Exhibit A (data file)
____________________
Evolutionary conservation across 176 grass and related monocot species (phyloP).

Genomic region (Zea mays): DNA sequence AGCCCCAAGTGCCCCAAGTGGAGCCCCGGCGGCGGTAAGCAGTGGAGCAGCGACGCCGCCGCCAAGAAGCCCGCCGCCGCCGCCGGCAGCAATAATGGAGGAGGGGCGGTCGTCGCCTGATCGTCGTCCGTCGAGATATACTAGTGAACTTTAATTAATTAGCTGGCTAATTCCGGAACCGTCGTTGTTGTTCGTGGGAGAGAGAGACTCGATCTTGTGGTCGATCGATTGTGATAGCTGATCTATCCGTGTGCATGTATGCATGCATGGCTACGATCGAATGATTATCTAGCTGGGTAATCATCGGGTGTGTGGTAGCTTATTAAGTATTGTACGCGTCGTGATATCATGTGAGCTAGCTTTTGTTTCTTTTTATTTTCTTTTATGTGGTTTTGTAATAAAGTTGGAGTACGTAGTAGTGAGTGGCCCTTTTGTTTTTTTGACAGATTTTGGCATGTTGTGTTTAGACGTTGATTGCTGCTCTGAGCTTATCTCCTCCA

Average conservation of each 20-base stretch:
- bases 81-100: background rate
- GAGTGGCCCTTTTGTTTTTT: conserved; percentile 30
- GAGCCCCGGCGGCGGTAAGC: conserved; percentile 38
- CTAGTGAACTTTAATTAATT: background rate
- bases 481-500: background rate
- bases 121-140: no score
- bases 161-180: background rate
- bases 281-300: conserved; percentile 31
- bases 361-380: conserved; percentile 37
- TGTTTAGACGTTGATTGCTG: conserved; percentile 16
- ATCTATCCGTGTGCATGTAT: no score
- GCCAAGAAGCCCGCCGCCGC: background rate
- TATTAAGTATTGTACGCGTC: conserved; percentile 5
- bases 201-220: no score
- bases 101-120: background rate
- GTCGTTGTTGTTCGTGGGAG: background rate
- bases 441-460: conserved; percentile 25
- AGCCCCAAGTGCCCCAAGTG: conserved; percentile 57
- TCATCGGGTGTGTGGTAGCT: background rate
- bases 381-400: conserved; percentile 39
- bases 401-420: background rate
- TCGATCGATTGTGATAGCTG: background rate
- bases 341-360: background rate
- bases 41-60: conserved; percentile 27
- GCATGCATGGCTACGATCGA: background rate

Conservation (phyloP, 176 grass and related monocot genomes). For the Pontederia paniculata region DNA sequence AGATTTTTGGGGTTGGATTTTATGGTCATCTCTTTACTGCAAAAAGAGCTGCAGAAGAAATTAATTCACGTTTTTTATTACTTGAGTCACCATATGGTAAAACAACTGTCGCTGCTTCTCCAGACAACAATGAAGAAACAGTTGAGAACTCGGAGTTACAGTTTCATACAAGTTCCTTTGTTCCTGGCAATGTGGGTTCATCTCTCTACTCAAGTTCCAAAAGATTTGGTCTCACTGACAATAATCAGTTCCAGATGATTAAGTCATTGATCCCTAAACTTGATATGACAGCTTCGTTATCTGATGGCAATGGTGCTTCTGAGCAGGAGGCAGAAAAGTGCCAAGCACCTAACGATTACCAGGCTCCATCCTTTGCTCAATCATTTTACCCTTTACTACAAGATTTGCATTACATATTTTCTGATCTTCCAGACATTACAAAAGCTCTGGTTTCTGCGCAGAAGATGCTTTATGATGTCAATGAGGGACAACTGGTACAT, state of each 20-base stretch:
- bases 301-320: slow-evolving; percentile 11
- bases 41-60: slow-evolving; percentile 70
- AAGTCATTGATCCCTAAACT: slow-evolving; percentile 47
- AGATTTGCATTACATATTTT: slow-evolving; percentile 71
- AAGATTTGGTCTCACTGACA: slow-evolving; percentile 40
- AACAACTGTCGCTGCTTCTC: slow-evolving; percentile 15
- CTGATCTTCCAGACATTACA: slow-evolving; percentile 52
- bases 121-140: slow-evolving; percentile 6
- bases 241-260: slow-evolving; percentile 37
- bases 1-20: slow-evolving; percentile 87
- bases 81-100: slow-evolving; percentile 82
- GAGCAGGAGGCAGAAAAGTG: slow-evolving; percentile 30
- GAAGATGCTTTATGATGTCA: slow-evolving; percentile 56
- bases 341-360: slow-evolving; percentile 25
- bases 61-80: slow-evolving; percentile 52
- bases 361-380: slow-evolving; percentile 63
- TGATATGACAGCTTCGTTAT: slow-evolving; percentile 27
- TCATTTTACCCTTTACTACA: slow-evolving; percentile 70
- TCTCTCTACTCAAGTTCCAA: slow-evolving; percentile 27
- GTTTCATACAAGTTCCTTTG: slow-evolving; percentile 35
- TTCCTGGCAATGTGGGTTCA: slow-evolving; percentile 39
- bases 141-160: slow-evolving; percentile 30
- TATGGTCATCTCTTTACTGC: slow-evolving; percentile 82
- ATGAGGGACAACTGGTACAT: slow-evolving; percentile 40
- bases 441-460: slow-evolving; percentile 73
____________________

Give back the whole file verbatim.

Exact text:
Evolutionary conservation across 176 grass and related monocot species (phyloP).

Genomic region (Zea mays): DNA sequence AGCCCCAAGTGCCCCAAGTGGAGCCCCGGCGGCGGTAAGCAGTGGAGCAGCGACGCCGCCGCCAAGAAGCCCGCCGCCGCCGCCGGCAGCAATAATGGAGGAGGGGCGGTCGTCGCCTGATCGTCGTCCGTCGAGATATACTAGTGAACTTTAATTAATTAGCTGGCTAATTCCGGAACCGTCGTTGTTGTTCGTGGGAGAGAGAGACTCGATCTTGTGGTCGATCGATTGTGATAGCTGATCTATCCGTGTGCATGTATGCATGCATGGCTACGATCGAATGATTATCTAGCTGGGTAATCATCGGGTGTGTGGTAGCTTATTAAGTATTGTACGCGTCGTGATATCATGTGAGCTAGCTTTTGTTTCTTTTTATTTTCTTTTATGTGGTTTTGTAATAAAGTTGGAGTACGTAGTAGTGAGTGGCCCTTTTGTTTTTTTGACAGATTTTGGCATGTTGTGTTTAGACGTTGATTGCTGCTCTGAGCTTATCTCCTCCA

Average conservation of each 20-base stretch:
- bases 81-100: background rate
- GAGTGGCCCTTTTGTTTTTT: conserved; percentile 30
- GAGCCCCGGCGGCGGTAAGC: conserved; percentile 38
- CTAGTGAACTTTAATTAATT: background rate
- bases 481-500: background rate
- bases 121-140: no score
- bases 161-180: background rate
- bases 281-300: conserved; percentile 31
- bases 361-380: conserved; percentile 37
- TGTTTAGACGTTGATTGCTG: conserved; percentile 16
- ATCTATCCGTGTGCATGTAT: no score
- GCCAAGAAGCCCGCCGCCGC: background rate
- TATTAAGTATTGTACGCGTC: conserved; percentile 5
- bases 201-220: no score
- bases 101-120: background rate
- GTCGTTGTTGTTCGTGGGAG: background rate
- bases 441-460: conserved; percentile 25
- AGCCCCAAGTGCCCCAAGTG: conserved; percentile 57
- TCATCGGGTGTGTGGTAGCT: background rate
- bases 381-400: conserved; percentile 39
- bases 401-420: background rate
- TCGATCGATTGTGATAGCTG: background rate
- bases 341-360: background rate
- bases 41-60: conserved; percentile 27
- GCATGCATGGCTACGATCGA: background rate

Conservation (phyloP, 176 grass and related monocot genomes). For the Pontederia paniculata region DNA sequence AGATTTTTGGGGTTGGATTTTATGGTCATCTCTTTACTGCAAAAAGAGCTGCAGAAGAAATTAATTCACGTTTTTTATTACTTGAGTCACCATATGGTAAAACAACTGTCGCTGCTTCTCCAGACAACAATGAAGAAACAGTTGAGAACTCGGAGTTACAGTTTCATACAAGTTCCTTTGTTCCTGGCAATGTGGGTTCATCTCTCTACTCAAGTTCCAAAAGATTTGGTCTCACTGACAATAATCAGTTCCAGATGATTAAGTCATTGATCCCTAAACTTGATATGACAGCTTCGTTATCTGATGGCAATGGTGCTTCTGAGCAGGAGGCAGAAAAGTGCCAAGCACCTAACGATTACCAGGCTCCATCCTTTGCTCAATCATTTTACCCTTTACTACAAGATTTGCATTACATATTTTCTGATCTTCCAGACATTACAAAAGCTCTGGTTTCTGCGCAGAAGATGCTTTATGATGTCAATGAGGGACAACTGGTACAT, state of each 20-base stretch:
- bases 301-320: slow-evolving; percentile 11
- bases 41-60: slow-evolving; percentile 70
- AAGTCATTGATCCCTAAACT: slow-evolving; percentile 47
- AGATTTGCATTACATATTTT: slow-evolving; percentile 71
- AAGATTTGGTCTCACTGACA: slow-evolving; percentile 40
- AACAACTGTCGCTGCTTCTC: slow-evolving; percentile 15
- CTGATCTTCCAGACATTACA: slow-evolving; percentile 52
- bases 121-140: slow-evolving; percentile 6
- bases 241-260: slow-evolving; percentile 37
- bases 1-20: slow-evolving; percentile 87
- bases 81-100: slow-evolving; percentile 82
- GAGCAGGAGGCAGAAAAGTG: slow-evolving; percentile 30
- GAAGATGCTTTATGATGTCA: slow-evolving; percentile 56
- bases 341-360: slow-evolving; percentile 25
- bases 61-80: slow-evolving; percentile 52
- bases 361-380: slow-evolving; percentile 63
- TGATATGACAGCTTCGTTAT: slow-evolving; percentile 27
- TCATTTTACCCTTTACTACA: slow-evolving; percentile 70
- TCTCTCTACTCAAGTTCCAA: slow-evolving; percentile 27
- GTTTCATACAAGTTCCTTTG: slow-evolving; percentile 35
- TTCCTGGCAATGTGGGTTCA: slow-evolving; percentile 39
- bases 141-160: slow-evolving; percentile 30
- TATGGTCATCTCTTTACTGC: slow-evolving; percentile 82
- ATGAGGGACAACTGGTACAT: slow-evolving; percentile 40
- bases 441-460: slow-evolving; percentile 73